Speaking with reporters at NASA headquarters, Sean O'Keefe said that sort of review would be premature since investigators haven't determined whether concerns among engineers about heat damage during Columbia's fiery descent actually related to the cause of the accident.
"We're not sure what it is that caused this," O'Keefe said, citing the investigation by the board. "When they have decided that, that's when that question gets an answer, with clarity rather than someone's opinion."
NASA has acknowledged previously that these concerns, expressed largely in e-mails and telephone calls during the mission's final days, were never sent to senior mission controllers. The agency has said they were part of an informal "what-if" exercise among some midlevel engineers.
"Is that something to be concerned about? We'll see," said O'Keefe, adding that the context of some of those e-mails is in dispute and can't be resolved until the investigation board announces its conclusions.
"That may put new light on that context that we don't have know," O'Keefe said. "Until then, whatever conclusions you want to draw are based on assumption, theory, how you read it, what the words say."
O'Keefe said he personally discussed the concerns with at least one employee who participated in the e-mail discussions. O'Keefe said the employee, whom he declined to identify, told him engineers were not waving red flags about the imminent destruction of Columbia.
"Nothing could be further from the truth," O'Keefe quoted the employee as saying. O'Keefe bristled when pressed to identify the employee, saying it would "add another log to the fire" and expressing regret that he even mentioned the exchange. O'Keefe on Feb. 25 visited NASA's Langley research facility in Hampton, Va.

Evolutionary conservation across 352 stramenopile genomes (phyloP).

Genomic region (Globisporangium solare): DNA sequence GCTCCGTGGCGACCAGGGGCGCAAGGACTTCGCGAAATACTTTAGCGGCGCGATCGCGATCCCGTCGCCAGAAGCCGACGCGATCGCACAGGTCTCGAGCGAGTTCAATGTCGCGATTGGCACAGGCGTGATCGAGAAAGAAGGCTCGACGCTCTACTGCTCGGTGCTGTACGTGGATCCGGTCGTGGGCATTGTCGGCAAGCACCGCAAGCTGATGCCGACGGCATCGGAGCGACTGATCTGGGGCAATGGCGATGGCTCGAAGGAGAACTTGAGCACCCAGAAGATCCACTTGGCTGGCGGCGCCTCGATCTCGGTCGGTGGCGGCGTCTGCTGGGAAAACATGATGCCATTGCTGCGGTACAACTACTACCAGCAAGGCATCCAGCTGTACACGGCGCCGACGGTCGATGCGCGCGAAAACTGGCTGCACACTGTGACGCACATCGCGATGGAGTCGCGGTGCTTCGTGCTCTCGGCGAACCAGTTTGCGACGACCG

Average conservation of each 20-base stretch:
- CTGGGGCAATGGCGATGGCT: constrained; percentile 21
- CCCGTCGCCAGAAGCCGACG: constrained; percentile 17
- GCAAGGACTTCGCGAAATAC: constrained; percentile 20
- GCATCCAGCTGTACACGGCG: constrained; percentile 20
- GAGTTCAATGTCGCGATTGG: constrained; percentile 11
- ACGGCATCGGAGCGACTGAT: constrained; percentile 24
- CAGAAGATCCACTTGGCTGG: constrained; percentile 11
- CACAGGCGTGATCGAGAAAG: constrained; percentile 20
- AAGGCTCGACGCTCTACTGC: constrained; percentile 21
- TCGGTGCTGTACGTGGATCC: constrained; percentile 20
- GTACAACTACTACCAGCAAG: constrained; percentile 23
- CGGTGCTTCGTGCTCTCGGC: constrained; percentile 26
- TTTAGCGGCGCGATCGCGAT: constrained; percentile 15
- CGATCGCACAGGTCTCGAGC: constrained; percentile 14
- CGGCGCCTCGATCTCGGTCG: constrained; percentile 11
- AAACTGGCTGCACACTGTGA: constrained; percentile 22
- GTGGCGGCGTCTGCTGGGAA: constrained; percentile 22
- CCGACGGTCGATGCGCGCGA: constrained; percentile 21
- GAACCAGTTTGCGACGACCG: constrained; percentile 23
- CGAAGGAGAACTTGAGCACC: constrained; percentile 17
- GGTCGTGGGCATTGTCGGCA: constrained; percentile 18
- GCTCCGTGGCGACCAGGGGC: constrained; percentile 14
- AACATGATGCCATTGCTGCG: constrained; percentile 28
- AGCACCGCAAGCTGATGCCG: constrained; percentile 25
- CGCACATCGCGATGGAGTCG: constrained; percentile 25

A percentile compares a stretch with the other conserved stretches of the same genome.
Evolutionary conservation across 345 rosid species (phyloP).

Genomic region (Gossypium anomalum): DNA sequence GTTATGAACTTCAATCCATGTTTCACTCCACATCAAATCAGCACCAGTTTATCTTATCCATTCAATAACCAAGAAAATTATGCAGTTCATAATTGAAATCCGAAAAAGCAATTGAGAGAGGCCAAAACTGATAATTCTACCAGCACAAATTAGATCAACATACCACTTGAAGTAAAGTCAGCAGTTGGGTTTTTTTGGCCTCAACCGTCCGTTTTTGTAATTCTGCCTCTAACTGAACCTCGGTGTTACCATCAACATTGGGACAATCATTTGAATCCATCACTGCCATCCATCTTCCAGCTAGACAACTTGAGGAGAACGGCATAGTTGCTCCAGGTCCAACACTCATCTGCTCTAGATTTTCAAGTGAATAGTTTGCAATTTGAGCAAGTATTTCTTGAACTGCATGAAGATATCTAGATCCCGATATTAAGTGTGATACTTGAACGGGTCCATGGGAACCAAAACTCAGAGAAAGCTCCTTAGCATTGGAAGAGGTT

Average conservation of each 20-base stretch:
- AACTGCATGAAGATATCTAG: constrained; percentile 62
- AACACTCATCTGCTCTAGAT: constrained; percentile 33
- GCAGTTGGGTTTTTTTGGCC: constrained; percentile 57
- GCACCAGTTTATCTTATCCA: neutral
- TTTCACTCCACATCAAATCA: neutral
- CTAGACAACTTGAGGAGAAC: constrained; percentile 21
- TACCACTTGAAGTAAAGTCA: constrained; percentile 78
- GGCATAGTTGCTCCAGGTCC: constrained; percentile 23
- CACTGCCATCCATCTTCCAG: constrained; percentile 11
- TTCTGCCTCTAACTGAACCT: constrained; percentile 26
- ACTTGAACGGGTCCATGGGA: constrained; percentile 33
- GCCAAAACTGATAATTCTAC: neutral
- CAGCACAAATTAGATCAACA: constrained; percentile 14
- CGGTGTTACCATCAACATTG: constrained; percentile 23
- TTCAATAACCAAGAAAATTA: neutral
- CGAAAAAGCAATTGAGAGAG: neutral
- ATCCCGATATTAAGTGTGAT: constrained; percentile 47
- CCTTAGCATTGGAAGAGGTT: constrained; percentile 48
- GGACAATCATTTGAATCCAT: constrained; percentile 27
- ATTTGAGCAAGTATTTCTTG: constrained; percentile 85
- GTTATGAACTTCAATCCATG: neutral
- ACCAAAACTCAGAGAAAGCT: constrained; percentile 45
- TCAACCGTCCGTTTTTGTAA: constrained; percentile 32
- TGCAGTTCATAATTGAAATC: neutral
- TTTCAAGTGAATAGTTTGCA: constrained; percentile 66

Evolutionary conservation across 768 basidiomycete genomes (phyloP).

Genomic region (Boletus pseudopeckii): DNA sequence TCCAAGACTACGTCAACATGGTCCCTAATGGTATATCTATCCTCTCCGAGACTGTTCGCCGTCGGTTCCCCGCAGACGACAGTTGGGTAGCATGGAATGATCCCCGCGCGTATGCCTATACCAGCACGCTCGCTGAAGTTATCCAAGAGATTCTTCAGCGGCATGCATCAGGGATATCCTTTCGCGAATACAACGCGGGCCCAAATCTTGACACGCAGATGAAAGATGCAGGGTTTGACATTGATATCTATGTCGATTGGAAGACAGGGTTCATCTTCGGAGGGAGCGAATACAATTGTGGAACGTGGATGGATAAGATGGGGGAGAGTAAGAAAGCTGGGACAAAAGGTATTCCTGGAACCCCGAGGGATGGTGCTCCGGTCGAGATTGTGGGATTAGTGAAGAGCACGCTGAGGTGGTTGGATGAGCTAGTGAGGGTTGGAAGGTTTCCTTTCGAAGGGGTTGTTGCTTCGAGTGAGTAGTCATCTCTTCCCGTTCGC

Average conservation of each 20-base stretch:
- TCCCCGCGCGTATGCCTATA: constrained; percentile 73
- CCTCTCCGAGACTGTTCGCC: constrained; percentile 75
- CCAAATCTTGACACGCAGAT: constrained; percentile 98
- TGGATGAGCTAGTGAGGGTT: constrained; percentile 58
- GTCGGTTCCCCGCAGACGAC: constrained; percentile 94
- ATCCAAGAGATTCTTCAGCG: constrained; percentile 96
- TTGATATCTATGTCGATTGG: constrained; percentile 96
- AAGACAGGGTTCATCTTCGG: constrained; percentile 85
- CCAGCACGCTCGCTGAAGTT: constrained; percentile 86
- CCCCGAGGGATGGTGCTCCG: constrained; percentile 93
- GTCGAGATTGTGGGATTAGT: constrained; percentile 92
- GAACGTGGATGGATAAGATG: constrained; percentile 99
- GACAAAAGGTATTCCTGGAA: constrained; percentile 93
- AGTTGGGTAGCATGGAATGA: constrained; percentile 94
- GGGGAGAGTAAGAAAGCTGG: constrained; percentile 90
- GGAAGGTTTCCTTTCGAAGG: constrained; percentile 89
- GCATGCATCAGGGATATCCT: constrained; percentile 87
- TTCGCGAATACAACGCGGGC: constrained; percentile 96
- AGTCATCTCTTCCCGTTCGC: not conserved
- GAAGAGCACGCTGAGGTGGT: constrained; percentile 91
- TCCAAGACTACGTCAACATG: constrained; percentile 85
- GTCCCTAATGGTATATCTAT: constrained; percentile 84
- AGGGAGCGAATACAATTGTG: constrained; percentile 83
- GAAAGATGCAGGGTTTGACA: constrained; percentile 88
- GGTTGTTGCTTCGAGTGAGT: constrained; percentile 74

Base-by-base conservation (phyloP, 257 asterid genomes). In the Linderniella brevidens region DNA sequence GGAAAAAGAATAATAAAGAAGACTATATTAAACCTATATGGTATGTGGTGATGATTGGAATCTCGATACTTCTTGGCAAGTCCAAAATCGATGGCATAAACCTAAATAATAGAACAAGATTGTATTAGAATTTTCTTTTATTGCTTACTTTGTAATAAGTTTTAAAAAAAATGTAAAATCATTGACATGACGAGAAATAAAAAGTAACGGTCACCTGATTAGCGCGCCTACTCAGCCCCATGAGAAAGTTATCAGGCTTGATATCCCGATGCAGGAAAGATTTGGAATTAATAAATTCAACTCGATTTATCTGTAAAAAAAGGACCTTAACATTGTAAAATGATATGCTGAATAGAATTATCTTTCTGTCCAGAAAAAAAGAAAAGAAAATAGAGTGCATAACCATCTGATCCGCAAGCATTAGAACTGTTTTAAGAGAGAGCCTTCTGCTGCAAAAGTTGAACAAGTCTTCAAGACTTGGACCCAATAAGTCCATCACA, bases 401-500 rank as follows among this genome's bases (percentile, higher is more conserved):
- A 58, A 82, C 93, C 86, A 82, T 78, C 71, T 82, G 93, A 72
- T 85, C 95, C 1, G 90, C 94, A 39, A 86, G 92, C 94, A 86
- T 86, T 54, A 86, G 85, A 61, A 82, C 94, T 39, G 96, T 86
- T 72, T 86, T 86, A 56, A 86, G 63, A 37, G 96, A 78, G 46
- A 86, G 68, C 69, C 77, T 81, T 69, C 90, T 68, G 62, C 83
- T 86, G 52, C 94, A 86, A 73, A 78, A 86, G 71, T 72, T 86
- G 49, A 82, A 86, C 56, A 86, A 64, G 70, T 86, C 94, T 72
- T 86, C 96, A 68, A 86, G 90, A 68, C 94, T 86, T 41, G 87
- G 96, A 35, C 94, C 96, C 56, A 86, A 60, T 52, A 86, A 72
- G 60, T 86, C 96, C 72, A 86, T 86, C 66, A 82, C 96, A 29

William Readdy, the NASA official responsible for the shuttle program, said that in the days since Columbia's breakup, all those who participated in the debate have informally considered how their concerns were handled. But he said there was no formal review by NASA about its decision process.
On Monday, O'Keefe told CBS's "Early Show' the agency "would have spared nothing" to try to save the crew, had any problems been detected with shuttle Columbia.
But he said there was nothing "that supported the concern that something was imminent."
"Had there been any evidence – had there been a sensor that had gone wrong or something - any indication on orbit during the course of that 16-day mission that would have suggested that this was a tragedy in the making we would have spared nothing in order to find a way to avert his disaster," O'Keefe told CBS.